Cross-posted from Truthout.
(Read Part 1.)
The Nuclear Non-Proliferation Treaty: Imperfect Arbiter
The drafters of the NPT, as with any treaty, sought to balance the needs of different parties. In this case it was between NWS — states with nuclear weapons — and non-NWS — those without. Signatories (or the treaty’s signers) among the latter forfeited their rights to develop or acquire nuclear weapons. The former, meanwhile, promised to roll back the numbers of their weapons with an eye toward total disarmament. In addition, they would assist non-NWS to establish their nuclear-energy programs and use their own possession of nuclear weapons to extend an umbrella of deterrence to certain non-NWS.
Ideally, the NPT bestows equal benefits on all parties. But, like many treaties, it’s riddled with loopholes and gray areas. For example, Article VI — debated nigh unto death — is chock full of them. It reads:
Each of the Parties to the Treaty undertakes to pursue negotiations in good faith on effective measures relating to cessation of the nuclear arms race at an early date and to nuclear disarmament, and on a treaty on general and complete disarmament under strict and effective international control.
Where there should be key words are noncommittal terms. For example, preceding “to pursue” with “undertakes” adds a preliminary step that almost seems designed to allow parties with nuclear weapons to stall. “Good faith” may be inherent to contracts, but in the context of a nuclear treaty it sounds Polyanna-ish. “Effective measures” and “early date” are much too open to interpretation.
With regards to disarmament, a recent report that the Obama administration may be considering reducing the total numbers of deployed strategic nuclear weapons to as low as 300 generated a flurry of excitement — and a blizzard of overwrought reactions from conservatives. Whether or not the leaked news was just red meat for conservatives, no weapon reductions will be enacted until after the election.
In fact, even though President Obama assumed office with an apparent personal investment in disarmament, his administration seems to have suffered few qualms about letting it, if not exactly die, wither on the vine. When push came to shove over the New START treaty, it bet the farm to secure Republican ratification of a treaty that guaranteed little more than verification and confidence building. The administration proposed to increase funding for nuclear-weapon modernization to $88 billion during the next decade — 20 percent more than the Bush administration sought. Even the Republican-led House Appropriations Committee balked at such exorbitance in the current economic climate and allocated $500 million less than the administration’s $7.6 billion request for fiscal year 2013.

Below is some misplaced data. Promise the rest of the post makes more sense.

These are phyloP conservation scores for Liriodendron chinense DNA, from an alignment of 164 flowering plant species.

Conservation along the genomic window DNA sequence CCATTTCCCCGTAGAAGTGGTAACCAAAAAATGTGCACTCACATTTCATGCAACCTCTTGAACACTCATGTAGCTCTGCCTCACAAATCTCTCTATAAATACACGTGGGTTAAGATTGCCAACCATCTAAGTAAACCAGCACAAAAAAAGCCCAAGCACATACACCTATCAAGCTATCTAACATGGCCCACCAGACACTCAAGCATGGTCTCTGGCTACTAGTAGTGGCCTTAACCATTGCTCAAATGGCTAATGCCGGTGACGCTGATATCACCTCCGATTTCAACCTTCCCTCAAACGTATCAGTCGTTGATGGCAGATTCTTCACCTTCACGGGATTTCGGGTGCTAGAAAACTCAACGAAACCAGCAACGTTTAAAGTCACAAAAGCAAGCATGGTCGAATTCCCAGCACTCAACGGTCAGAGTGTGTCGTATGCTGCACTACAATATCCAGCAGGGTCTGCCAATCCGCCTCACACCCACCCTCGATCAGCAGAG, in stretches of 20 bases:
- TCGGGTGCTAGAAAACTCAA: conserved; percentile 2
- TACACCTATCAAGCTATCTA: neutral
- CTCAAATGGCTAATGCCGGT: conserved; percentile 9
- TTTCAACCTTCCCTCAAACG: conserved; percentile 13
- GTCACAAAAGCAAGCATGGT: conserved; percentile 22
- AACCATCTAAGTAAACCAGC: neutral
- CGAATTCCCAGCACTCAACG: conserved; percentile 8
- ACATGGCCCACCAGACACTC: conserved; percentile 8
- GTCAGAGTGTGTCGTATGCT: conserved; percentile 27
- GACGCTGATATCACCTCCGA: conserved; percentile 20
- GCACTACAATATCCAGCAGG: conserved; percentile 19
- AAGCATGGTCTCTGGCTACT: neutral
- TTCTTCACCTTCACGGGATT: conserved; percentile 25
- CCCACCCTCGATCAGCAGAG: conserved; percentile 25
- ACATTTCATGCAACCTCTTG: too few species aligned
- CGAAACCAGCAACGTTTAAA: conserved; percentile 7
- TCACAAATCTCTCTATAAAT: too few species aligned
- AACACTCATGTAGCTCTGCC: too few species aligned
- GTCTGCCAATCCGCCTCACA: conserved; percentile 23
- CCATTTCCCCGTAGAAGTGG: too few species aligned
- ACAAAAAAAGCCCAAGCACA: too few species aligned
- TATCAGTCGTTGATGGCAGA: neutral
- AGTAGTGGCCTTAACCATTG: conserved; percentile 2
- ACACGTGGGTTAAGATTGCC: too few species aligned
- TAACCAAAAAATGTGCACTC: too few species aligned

As Joseph Cirincione, president of the Ploughshares Fund, recently wrote in Foreign Affairs magazine: “Obama has let the bureaucracy suffocate his plan to move step by step toward, as he said in Prague, ‘the peace and security of a world without nuclear weapons.'” He explained that “there are far more entrenched officials and contractors that benefit from the sprawling nuclear complex than officials who believe in the president’s stated vision.”
The apparent intention on the part of the United States to fund, at however fluctuating levels, its own program into perpetuity likely isn’t lost on non-NWS. This realization has finally begun to rear its head in established media such as the London Review of Books. In the February issue, national-security specialists Campbell Craig and Jan Ruzicka write of the vast sums that the Obama administration committed to nuclear-weapon modernization.
What clearer demonstration could there be that the US government is not serious about reducing its stockpiles? Central to the idea of nonproliferation is the presumption that if smaller states are to be discouraged from acquiring a bomb, nuclear states will need to take real steps towards disarmament. Otherwise, non-nuclear states will regard their demands as self-serving and hypocritical — reason enough to think about creating an arsenal of their own.
Extending this line of thinking one step further, New START may not only seem perfunctory to non-NWS, but a smokescreen for continued nuclear-weapons funding.